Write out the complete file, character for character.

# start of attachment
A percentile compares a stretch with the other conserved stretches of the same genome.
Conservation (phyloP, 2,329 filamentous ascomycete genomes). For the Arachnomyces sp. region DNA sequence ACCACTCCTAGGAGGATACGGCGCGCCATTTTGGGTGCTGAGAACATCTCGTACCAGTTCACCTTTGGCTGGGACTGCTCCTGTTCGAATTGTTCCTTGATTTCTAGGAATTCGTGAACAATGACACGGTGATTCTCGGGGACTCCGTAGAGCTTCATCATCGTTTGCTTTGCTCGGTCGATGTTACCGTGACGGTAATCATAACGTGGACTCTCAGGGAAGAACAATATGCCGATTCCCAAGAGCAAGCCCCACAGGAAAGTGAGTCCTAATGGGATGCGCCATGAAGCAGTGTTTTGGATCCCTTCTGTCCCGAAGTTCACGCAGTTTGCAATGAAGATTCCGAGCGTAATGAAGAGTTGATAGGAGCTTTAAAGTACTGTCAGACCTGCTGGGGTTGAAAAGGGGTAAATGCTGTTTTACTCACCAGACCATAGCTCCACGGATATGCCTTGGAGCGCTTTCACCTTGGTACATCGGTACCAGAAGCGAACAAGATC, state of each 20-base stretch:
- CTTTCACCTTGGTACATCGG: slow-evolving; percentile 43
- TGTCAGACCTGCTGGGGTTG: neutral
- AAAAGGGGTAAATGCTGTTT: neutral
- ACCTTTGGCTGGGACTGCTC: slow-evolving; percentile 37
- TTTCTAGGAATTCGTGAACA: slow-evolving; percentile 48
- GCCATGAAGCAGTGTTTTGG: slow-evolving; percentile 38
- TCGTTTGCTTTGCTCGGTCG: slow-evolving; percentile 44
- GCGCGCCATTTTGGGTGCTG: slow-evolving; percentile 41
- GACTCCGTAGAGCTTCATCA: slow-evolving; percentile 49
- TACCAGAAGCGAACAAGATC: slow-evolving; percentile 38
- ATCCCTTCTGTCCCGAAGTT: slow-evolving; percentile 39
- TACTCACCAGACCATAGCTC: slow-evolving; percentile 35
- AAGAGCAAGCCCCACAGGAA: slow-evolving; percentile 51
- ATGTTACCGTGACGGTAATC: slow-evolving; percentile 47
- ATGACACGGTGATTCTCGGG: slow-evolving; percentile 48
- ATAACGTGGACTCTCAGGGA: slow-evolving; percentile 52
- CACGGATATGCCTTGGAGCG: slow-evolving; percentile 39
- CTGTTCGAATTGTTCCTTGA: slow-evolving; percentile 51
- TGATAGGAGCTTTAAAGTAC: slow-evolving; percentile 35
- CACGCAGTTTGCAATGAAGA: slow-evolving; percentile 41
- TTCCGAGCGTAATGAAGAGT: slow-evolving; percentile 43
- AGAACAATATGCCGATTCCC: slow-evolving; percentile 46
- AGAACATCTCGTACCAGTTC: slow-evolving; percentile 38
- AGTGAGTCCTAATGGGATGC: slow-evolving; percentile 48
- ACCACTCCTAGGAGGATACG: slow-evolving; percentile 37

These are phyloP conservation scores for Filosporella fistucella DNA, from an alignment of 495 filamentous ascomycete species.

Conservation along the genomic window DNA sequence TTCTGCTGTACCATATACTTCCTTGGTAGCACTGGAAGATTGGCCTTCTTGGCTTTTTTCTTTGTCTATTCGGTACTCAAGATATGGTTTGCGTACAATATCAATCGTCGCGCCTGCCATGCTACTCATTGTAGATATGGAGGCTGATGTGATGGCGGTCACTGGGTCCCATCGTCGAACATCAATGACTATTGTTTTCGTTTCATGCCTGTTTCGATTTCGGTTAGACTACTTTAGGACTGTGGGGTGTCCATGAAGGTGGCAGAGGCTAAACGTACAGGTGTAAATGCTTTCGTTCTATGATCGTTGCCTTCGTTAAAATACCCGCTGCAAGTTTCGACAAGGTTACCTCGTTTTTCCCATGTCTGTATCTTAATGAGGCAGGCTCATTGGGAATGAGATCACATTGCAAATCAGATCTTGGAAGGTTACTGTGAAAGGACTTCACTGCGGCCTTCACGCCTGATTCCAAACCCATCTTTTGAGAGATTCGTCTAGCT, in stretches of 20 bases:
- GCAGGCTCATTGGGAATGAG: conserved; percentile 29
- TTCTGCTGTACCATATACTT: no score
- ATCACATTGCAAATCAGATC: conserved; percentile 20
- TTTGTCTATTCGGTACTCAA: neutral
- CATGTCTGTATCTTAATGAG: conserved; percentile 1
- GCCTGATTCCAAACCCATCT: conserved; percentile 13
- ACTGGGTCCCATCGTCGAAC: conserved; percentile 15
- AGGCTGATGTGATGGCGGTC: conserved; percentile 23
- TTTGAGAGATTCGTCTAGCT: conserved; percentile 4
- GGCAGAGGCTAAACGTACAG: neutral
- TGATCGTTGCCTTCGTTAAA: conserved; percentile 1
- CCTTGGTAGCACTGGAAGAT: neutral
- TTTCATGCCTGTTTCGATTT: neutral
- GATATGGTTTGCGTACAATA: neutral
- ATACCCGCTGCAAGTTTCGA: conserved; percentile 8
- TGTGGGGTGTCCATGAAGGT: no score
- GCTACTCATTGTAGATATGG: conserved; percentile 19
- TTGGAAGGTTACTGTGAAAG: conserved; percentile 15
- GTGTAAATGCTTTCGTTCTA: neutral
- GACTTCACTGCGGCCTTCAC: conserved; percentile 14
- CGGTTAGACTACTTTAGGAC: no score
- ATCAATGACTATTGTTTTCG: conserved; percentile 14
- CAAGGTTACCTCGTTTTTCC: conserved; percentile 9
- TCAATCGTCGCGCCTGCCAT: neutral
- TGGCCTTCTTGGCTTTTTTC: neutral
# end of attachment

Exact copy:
A percentile compares a stretch with the other conserved stretches of the same genome.
Conservation (phyloP, 2,329 filamentous ascomycete genomes). For the Arachnomyces sp. region DNA sequence ACCACTCCTAGGAGGATACGGCGCGCCATTTTGGGTGCTGAGAACATCTCGTACCAGTTCACCTTTGGCTGGGACTGCTCCTGTTCGAATTGTTCCTTGATTTCTAGGAATTCGTGAACAATGACACGGTGATTCTCGGGGACTCCGTAGAGCTTCATCATCGTTTGCTTTGCTCGGTCGATGTTACCGTGACGGTAATCATAACGTGGACTCTCAGGGAAGAACAATATGCCGATTCCCAAGAGCAAGCCCCACAGGAAAGTGAGTCCTAATGGGATGCGCCATGAAGCAGTGTTTTGGATCCCTTCTGTCCCGAAGTTCACGCAGTTTGCAATGAAGATTCCGAGCGTAATGAAGAGTTGATAGGAGCTTTAAAGTACTGTCAGACCTGCTGGGGTTGAAAAGGGGTAAATGCTGTTTTACTCACCAGACCATAGCTCCACGGATATGCCTTGGAGCGCTTTCACCTTGGTACATCGGTACCAGAAGCGAACAAGATC, state of each 20-base stretch:
- CTTTCACCTTGGTACATCGG: slow-evolving; percentile 43
- TGTCAGACCTGCTGGGGTTG: neutral
- AAAAGGGGTAAATGCTGTTT: neutral
- ACCTTTGGCTGGGACTGCTC: slow-evolving; percentile 37
- TTTCTAGGAATTCGTGAACA: slow-evolving; percentile 48
- GCCATGAAGCAGTGTTTTGG: slow-evolving; percentile 38
- TCGTTTGCTTTGCTCGGTCG: slow-evolving; percentile 44
- GCGCGCCATTTTGGGTGCTG: slow-evolving; percentile 41
- GACTCCGTAGAGCTTCATCA: slow-evolving; percentile 49
- TACCAGAAGCGAACAAGATC: slow-evolving; percentile 38
- ATCCCTTCTGTCCCGAAGTT: slow-evolving; percentile 39
- TACTCACCAGACCATAGCTC: slow-evolving; percentile 35
- AAGAGCAAGCCCCACAGGAA: slow-evolving; percentile 51
- ATGTTACCGTGACGGTAATC: slow-evolving; percentile 47
- ATGACACGGTGATTCTCGGG: slow-evolving; percentile 48
- ATAACGTGGACTCTCAGGGA: slow-evolving; percentile 52
- CACGGATATGCCTTGGAGCG: slow-evolving; percentile 39
- CTGTTCGAATTGTTCCTTGA: slow-evolving; percentile 51
- TGATAGGAGCTTTAAAGTAC: slow-evolving; percentile 35
- CACGCAGTTTGCAATGAAGA: slow-evolving; percentile 41
- TTCCGAGCGTAATGAAGAGT: slow-evolving; percentile 43
- AGAACAATATGCCGATTCCC: slow-evolving; percentile 46
- AGAACATCTCGTACCAGTTC: slow-evolving; percentile 38
- AGTGAGTCCTAATGGGATGC: slow-evolving; percentile 48
- ACCACTCCTAGGAGGATACG: slow-evolving; percentile 37

These are phyloP conservation scores for Filosporella fistucella DNA, from an alignment of 495 filamentous ascomycete species.

Conservation along the genomic window DNA sequence TTCTGCTGTACCATATACTTCCTTGGTAGCACTGGAAGATTGGCCTTCTTGGCTTTTTTCTTTGTCTATTCGGTACTCAAGATATGGTTTGCGTACAATATCAATCGTCGCGCCTGCCATGCTACTCATTGTAGATATGGAGGCTGATGTGATGGCGGTCACTGGGTCCCATCGTCGAACATCAATGACTATTGTTTTCGTTTCATGCCTGTTTCGATTTCGGTTAGACTACTTTAGGACTGTGGGGTGTCCATGAAGGTGGCAGAGGCTAAACGTACAGGTGTAAATGCTTTCGTTCTATGATCGTTGCCTTCGTTAAAATACCCGCTGCAAGTTTCGACAAGGTTACCTCGTTTTTCCCATGTCTGTATCTTAATGAGGCAGGCTCATTGGGAATGAGATCACATTGCAAATCAGATCTTGGAAGGTTACTGTGAAAGGACTTCACTGCGGCCTTCACGCCTGATTCCAAACCCATCTTTTGAGAGATTCGTCTAGCT, in stretches of 20 bases:
- GCAGGCTCATTGGGAATGAG: conserved; percentile 29
- TTCTGCTGTACCATATACTT: no score
- ATCACATTGCAAATCAGATC: conserved; percentile 20
- TTTGTCTATTCGGTACTCAA: neutral
- CATGTCTGTATCTTAATGAG: conserved; percentile 1
- GCCTGATTCCAAACCCATCT: conserved; percentile 13
- ACTGGGTCCCATCGTCGAAC: conserved; percentile 15
- AGGCTGATGTGATGGCGGTC: conserved; percentile 23
- TTTGAGAGATTCGTCTAGCT: conserved; percentile 4
- GGCAGAGGCTAAACGTACAG: neutral
- TGATCGTTGCCTTCGTTAAA: conserved; percentile 1
- CCTTGGTAGCACTGGAAGAT: neutral
- TTTCATGCCTGTTTCGATTT: neutral
- GATATGGTTTGCGTACAATA: neutral
- ATACCCGCTGCAAGTTTCGA: conserved; percentile 8
- TGTGGGGTGTCCATGAAGGT: no score
- GCTACTCATTGTAGATATGG: conserved; percentile 19
- TTGGAAGGTTACTGTGAAAG: conserved; percentile 15
- GTGTAAATGCTTTCGTTCTA: neutral
- GACTTCACTGCGGCCTTCAC: conserved; percentile 14
- CGGTTAGACTACTTTAGGAC: no score
- ATCAATGACTATTGTTTTCG: conserved; percentile 14
- CAAGGTTACCTCGTTTTTCC: conserved; percentile 9
- TCAATCGTCGCGCCTGCCAT: neutral
- TGGCCTTCTTGGCTTTTTTC: neutral